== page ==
It has been months since the Tax Reform for Acceleration and Inclusion (TRAIN) 1 took effect, on Jan. 1. There were mixed sentiments from taxpayers with respect to TRAIN 1. Some were happy with more take-home pay for their families; others believe that the increase in take-home pay was more than offset by the spikes in the prices of oil, as well as basic and prime commodities. While there is unending debate and analysis about TRAIN 1, everyone is now looking at another tax reform bill: TRAIN 2 is fast approaching. Are we excited to board?
TRAIN 2 proposes to gradually lower the corporate income tax rate from 30% to 25%. TRAIN 2 also aims to revisit the tax incentives granted to companies.
ON THE 25% CORPORATE INCOME TAX RATE
While there are contentious discussions on the timing and possible conditions for lowering the corporate income tax rate in the Philippines, the reduction of tax is definitely a welcome development. While the Philippines imposes a corporate income tax rate of 30%, other countries impose lower rates. In Malaysia, the rate is 25%; in Singapore, 17%; in Thailand, 20%. Thus, the reduction of the Philippine corporate income tax rate will enhance the country’s competitiveness and will, consequently, encourage more multinational companies to invest in the Philippines.
The increase in investors and companies in the Philippines will create more jobs for our citizens, and this impact could be seen as the most concrete positive effect on Filipinos. Further, a lower corporate income tax rate leaves more after-tax profits on the table, creating a pool of profit for possible additional compensation that companies and workers can bargain over.
More employment and higher compensation can result in more spending for goods and services, which could help boost the economy.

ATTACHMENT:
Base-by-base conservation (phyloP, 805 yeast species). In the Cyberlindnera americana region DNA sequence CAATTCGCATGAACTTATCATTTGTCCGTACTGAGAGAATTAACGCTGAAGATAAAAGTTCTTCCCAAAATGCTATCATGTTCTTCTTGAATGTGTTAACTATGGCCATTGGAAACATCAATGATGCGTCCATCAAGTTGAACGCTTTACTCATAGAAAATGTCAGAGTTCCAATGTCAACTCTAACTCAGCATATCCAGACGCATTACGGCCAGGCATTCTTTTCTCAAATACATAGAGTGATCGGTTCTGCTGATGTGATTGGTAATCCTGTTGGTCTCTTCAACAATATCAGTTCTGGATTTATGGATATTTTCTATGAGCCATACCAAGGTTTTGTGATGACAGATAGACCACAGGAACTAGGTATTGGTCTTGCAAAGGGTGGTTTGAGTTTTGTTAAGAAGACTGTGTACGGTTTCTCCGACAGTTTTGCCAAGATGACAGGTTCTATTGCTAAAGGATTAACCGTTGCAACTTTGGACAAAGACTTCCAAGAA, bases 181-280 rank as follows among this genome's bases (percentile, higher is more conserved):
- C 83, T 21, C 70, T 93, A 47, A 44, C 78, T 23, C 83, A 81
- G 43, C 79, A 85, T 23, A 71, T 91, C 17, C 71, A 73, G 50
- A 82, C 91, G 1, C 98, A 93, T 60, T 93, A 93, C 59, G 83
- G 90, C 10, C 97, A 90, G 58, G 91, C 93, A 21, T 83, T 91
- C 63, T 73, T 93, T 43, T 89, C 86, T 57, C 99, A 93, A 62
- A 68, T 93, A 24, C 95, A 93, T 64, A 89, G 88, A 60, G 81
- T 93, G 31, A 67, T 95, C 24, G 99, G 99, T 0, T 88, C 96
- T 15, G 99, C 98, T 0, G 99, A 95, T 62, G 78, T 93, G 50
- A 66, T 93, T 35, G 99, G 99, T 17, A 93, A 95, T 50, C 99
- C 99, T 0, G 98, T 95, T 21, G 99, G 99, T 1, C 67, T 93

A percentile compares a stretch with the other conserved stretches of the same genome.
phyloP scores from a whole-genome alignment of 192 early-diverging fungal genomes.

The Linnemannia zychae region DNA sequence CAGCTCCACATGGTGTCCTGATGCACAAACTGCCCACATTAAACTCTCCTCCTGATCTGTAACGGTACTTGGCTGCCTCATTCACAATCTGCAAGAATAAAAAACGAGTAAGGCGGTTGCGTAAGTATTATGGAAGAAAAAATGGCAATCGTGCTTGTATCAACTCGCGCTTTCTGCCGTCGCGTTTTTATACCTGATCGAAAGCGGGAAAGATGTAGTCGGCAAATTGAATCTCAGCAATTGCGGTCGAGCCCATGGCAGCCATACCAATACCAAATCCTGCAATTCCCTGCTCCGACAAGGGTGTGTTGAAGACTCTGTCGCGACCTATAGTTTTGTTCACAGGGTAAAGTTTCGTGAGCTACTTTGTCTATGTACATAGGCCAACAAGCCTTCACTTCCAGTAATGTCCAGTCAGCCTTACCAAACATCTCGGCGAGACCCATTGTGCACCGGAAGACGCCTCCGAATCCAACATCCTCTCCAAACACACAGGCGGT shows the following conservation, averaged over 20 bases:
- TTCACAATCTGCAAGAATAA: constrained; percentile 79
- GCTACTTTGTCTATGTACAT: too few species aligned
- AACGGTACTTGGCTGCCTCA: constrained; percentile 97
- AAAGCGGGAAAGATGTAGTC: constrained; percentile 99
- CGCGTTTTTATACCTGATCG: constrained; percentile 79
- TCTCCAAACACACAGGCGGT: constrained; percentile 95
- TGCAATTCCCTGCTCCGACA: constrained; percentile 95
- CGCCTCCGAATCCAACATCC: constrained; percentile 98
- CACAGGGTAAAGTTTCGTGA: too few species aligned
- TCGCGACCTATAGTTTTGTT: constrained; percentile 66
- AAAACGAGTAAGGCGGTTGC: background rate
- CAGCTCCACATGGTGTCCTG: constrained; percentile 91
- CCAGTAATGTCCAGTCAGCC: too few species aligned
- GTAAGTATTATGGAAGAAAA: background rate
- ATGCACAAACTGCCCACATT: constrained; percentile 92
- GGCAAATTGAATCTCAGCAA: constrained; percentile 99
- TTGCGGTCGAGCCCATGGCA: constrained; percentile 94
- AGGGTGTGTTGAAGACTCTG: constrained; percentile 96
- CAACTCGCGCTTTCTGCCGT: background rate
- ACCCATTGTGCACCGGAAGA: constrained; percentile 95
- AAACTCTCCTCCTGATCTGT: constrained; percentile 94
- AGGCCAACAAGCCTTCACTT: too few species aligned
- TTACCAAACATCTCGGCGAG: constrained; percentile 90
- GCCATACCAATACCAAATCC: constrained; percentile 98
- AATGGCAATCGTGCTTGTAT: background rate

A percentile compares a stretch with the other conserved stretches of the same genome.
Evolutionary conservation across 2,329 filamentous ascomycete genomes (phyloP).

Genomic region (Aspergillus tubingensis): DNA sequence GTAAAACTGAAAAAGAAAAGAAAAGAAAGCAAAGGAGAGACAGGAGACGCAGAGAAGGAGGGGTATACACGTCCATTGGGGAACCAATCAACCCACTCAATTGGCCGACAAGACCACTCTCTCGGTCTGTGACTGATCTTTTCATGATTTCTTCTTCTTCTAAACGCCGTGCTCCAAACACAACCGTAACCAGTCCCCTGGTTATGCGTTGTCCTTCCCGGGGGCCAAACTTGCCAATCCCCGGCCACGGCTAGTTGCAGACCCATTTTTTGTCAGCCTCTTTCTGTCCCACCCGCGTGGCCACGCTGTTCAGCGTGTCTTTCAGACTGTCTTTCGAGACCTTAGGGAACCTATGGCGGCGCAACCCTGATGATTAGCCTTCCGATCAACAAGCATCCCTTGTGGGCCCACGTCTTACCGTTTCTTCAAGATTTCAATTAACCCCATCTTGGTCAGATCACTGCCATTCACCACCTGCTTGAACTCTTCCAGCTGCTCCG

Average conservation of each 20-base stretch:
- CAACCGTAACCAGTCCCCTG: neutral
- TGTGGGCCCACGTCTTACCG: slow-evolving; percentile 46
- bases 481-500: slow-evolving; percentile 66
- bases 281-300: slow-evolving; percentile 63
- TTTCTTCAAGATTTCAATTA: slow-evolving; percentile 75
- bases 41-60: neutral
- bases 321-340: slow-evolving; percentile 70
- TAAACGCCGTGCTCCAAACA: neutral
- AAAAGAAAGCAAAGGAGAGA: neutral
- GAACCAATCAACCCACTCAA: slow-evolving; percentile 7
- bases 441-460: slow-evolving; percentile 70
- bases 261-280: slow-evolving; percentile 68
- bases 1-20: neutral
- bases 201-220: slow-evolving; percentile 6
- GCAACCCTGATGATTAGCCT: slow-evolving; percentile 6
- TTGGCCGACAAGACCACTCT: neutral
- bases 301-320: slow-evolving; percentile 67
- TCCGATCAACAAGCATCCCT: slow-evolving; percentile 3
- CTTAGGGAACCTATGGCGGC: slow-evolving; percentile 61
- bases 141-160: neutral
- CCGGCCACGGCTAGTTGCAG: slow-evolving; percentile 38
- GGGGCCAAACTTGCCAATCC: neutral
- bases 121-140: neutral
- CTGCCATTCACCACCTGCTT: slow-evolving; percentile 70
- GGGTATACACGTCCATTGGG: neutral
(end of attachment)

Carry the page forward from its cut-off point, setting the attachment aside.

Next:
ON TAX INCENTIVES FOR COMPANIES
TRAIN 2 also discusses modernizing tax incentives for companies. The Philippines has more than 200 laws granting various types of tax incentives. In relation to this, the government is considering limits and other parameters to granting tax incentives to companies. One of the items being considered in the proposed Package 2 of TRAIN is to limit Philippine Economic Zone Authority (PEZA) incentives to a maximum of 10 years and to change the 5% tax on gross income earned to a 15% tax on net income.
This tax incentive issue is crucial, as the government has admitted that some companies and individuals will be hit by the proposed changes to the incentive system.
As an example, PEZA grants an income tax holiday (ITH) of maximum of 8 years, a “perpetual” 5% tax on gross income earned (GIE), and zero value-added tax (VAT) on local purchases, among others. With TRAIN 2 pushing its way in, a complete overhaul of the incentives regime that could reduce the tax benefits is expected.
With this overhaul, many businesses could be discouraged from investing or expanding in the Philippines. Several organizations may plan for or experience business restructuring or, at worst, may leave and close their businesses depending on the magnitude of the tax incentive reduction. Consequently, layoffs will be inevitable.
The challenge for our government is to prevent the possible negative impact of the proposed changes on granting tax incentives. We trust that the government’s economic advisors will fully evaluate the pros and cons of shaking the tax incentives status quo.
While the tax incentives are being analyzed, our government should think of other ways to keep investors or companies engaged in the Philippine economy.
We already have TRAIN 1. TRAIN 2 is fast approaching. We don’t know how the other TRAIN packages will develop. Let’s hope that all these tax reforms would contribute to our country’s economic growth and to the people’s welfare.
Maricel P. Katigbak is a manager with the Tax Advisory and Compliance Division of Punongbayan & Araullo.